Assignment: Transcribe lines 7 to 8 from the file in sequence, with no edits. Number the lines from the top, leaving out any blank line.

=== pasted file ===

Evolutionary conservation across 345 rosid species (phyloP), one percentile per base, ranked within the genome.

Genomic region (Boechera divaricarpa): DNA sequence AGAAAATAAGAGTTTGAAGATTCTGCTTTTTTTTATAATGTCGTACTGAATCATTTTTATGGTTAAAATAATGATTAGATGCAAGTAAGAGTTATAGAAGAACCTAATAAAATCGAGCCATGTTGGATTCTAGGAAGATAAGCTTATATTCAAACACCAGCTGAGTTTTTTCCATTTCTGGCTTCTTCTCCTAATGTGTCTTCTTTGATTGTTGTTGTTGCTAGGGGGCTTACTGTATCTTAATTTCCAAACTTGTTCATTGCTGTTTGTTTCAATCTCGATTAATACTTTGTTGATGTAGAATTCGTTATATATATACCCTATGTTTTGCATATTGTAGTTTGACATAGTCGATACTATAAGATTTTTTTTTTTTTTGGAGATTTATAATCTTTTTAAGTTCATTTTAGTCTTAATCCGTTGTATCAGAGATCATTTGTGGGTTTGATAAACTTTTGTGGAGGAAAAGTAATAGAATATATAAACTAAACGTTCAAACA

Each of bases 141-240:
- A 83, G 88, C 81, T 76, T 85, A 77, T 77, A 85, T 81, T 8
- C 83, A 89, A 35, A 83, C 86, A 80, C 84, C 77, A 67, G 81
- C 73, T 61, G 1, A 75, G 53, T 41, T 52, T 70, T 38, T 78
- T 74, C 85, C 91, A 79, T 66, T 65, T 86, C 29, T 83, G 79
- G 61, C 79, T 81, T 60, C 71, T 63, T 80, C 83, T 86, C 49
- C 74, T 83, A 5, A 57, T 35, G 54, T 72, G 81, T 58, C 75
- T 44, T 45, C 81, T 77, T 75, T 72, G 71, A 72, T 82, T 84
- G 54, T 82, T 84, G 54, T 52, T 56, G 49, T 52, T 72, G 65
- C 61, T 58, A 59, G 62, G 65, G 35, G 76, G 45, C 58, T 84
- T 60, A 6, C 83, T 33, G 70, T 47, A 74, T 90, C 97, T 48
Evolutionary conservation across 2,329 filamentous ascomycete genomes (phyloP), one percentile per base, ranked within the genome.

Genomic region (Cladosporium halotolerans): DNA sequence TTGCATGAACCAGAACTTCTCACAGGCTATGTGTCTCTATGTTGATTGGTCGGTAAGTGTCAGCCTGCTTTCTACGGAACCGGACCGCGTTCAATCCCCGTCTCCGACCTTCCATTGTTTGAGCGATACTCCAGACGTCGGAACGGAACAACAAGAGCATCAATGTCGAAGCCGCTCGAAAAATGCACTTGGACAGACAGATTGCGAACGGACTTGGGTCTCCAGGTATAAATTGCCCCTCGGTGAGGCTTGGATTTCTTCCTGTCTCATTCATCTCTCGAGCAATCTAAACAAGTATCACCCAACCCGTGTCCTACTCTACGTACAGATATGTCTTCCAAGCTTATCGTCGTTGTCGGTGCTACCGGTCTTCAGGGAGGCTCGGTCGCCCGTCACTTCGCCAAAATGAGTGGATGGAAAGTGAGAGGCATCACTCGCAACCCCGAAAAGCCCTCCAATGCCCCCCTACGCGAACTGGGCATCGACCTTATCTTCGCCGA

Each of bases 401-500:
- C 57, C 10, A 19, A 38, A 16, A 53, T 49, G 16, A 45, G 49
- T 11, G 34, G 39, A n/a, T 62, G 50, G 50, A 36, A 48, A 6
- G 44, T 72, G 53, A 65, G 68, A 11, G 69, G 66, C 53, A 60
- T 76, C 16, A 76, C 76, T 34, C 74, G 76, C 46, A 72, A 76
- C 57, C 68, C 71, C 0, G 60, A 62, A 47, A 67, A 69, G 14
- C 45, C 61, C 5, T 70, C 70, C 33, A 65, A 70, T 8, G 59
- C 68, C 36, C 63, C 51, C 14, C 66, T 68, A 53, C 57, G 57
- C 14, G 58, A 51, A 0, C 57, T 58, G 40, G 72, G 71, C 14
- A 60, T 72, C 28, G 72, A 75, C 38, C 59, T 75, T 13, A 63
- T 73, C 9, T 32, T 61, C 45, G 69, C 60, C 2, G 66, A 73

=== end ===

- T 74, C 85, C 91, A 79, T 66, T 65, T 86, C 29, T 83, G 79
- G 61, C 79, T 81, T 60, C 71, T 63, T 80, C 83, T 86, C 49